Elsa insisted on doing most of the talking, and Geist struggled to pose questions directly to her husband. Both Einsteins said they regarded it as humiliating to have to appear in person to get a visa. Unable to explain his constraints, Geist assured them that they simply had to fill out certain forms at the consulate and that he wanted to help them. Both Einsteins repeatedly rose from their seats as if to leave during the course of the interview. Geist, with some difficulty, persuaded them to stay put while he filled out the forms with their answers.24
He asked about Albert’s membership in nonscientific organizations. Albert said he belonged to none, but Elsa corrected him: there were some social and political organizations. Asked if he belonged to any anarchist organizations opposed to government, Einstein replied that he belonged to only pacifist organizations. His affiliation was loose; he did not know if he really supported them. Both he and Elsa denied an alleged connection with the World Congress against Imperialist War, an organization nominally protesting Japanese aggression in Manchuria. It had a communist organizer, and Albert had written a friendly greeting for its August 1932 meeting.25 Elsa said she alone knew which organizations her husband belonged to, because she handled all their correspondence. Geist had the Einsteins read the relevant provisions of the Immigration Act of 1917, and Albert said he considered himself admissible under those provisions. He pursued his pacifism through peaceful and legal means and took no part in (radical) politics. Messersmith, in contact by phone with Geist during the day, wrote afterward that the Einsteins were anxious that some of Albert’s political affiliations might jeopardize their visas.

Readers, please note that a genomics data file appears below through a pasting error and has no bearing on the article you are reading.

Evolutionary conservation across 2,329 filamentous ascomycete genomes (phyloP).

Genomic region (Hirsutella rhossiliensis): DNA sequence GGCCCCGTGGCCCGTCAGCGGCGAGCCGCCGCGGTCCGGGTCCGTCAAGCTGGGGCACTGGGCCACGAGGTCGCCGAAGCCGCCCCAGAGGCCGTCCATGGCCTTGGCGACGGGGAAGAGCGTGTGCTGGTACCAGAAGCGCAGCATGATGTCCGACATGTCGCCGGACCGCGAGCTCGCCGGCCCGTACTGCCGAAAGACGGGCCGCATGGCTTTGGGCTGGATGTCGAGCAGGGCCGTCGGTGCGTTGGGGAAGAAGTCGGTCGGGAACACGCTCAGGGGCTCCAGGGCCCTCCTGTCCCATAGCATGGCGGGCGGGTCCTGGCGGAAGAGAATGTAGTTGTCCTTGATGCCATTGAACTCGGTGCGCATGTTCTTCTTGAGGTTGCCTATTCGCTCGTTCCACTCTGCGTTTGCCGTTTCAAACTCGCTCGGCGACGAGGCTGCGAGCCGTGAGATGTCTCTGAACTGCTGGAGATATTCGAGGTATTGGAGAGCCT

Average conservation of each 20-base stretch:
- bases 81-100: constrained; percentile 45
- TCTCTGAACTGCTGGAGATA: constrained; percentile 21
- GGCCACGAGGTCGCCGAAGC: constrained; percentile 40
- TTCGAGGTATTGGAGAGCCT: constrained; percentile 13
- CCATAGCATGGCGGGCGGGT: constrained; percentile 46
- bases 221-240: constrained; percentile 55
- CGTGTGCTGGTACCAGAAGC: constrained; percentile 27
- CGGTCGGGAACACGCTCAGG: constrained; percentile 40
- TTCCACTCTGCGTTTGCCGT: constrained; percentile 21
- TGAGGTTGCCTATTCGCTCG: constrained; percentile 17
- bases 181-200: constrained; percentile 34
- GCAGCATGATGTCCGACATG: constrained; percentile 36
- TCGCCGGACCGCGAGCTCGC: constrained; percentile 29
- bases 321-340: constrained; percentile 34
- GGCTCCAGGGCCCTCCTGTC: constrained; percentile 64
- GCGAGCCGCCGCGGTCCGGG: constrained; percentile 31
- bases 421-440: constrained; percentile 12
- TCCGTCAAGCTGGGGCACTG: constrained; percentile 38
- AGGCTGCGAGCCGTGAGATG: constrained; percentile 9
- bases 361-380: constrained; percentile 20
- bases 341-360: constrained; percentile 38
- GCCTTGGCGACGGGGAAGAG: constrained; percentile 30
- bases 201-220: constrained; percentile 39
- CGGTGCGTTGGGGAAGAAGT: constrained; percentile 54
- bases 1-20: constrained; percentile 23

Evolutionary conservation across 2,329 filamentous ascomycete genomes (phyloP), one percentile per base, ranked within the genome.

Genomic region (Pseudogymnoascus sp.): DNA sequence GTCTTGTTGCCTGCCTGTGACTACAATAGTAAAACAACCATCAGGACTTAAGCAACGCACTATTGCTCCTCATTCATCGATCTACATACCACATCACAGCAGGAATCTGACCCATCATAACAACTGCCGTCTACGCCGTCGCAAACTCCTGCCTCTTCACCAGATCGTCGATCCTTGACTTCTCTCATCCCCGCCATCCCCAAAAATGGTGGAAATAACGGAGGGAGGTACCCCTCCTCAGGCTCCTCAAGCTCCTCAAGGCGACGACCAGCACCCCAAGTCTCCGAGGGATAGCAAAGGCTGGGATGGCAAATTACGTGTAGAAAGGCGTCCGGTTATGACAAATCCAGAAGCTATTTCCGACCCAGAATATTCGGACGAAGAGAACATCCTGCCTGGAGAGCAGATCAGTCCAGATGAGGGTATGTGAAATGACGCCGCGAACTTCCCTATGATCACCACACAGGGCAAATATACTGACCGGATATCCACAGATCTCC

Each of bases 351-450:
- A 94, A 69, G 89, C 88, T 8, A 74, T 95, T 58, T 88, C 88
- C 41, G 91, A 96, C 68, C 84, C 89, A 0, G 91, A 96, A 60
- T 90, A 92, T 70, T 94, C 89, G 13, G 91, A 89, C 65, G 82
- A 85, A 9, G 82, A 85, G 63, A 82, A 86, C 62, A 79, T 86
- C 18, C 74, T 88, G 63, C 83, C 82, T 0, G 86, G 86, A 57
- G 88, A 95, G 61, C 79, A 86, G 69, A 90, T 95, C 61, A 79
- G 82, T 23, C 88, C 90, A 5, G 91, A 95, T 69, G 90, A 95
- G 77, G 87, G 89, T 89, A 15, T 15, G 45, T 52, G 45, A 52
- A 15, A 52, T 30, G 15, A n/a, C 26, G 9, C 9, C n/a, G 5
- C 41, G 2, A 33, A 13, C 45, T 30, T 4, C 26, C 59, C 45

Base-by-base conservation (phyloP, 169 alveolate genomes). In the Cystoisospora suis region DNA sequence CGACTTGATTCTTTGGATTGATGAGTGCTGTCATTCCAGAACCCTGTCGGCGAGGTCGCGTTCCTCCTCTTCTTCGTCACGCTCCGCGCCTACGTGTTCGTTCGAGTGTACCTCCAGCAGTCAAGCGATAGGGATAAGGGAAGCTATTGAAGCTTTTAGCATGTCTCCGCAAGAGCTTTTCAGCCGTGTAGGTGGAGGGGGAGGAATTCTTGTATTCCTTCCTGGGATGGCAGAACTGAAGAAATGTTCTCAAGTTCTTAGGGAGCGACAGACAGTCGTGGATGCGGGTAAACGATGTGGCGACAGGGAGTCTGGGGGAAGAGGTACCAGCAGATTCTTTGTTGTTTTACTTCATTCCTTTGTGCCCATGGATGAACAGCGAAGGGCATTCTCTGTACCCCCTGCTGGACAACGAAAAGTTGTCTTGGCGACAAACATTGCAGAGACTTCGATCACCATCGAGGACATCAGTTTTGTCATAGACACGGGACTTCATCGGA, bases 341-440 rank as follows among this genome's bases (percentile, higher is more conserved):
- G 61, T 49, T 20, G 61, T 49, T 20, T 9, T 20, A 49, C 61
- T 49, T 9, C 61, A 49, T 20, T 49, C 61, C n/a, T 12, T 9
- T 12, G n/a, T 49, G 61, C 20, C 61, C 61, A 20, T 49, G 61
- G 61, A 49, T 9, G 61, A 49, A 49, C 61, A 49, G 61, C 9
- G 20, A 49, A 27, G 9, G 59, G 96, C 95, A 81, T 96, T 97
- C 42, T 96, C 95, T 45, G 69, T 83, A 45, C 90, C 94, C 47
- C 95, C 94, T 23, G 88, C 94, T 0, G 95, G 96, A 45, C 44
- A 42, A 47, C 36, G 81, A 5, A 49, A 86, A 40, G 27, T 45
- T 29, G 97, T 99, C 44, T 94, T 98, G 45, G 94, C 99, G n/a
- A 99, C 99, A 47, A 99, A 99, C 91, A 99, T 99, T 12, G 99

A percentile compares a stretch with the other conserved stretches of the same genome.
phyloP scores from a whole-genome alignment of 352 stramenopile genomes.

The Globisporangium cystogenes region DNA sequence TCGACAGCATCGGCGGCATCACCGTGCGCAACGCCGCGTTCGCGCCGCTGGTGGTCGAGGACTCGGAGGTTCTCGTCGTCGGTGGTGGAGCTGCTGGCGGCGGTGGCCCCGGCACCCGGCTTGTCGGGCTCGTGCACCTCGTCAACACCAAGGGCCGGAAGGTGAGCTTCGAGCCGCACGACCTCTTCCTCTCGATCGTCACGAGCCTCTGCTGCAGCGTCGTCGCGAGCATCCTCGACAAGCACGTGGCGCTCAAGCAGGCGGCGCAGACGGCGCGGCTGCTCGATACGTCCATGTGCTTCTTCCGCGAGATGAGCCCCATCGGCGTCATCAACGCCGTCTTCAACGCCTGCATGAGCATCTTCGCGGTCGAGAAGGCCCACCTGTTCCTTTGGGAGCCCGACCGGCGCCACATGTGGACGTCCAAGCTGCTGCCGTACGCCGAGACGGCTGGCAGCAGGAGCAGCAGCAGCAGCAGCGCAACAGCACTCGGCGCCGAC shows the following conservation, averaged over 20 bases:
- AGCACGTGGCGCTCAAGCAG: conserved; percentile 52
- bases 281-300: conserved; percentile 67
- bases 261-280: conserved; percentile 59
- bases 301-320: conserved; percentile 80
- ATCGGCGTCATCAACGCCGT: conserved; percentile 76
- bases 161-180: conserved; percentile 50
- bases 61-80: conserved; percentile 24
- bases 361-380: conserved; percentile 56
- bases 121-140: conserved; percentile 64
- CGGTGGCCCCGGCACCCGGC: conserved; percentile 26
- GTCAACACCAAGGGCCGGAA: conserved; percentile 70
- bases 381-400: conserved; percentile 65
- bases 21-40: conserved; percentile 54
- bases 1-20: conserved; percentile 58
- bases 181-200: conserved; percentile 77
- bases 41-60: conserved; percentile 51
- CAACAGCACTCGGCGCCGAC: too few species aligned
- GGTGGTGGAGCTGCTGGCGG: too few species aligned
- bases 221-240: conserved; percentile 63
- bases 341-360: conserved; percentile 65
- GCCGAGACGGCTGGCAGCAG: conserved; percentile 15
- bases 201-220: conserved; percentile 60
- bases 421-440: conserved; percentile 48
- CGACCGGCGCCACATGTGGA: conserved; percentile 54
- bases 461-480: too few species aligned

It wasn’t just Messersmith who eagerly watched the proceedings from afar. During this interview, Lochner called Geist to get his side of the issue, but Geist could not talk.26 (He could not have commented on the record in any case.) When the Einsteins finally finished the paperwork, Geist told them he would let them know as soon as possible, and that he would return their passports with proper visas. The Einsteins had wanted an immediate decision, but they left the office amicably.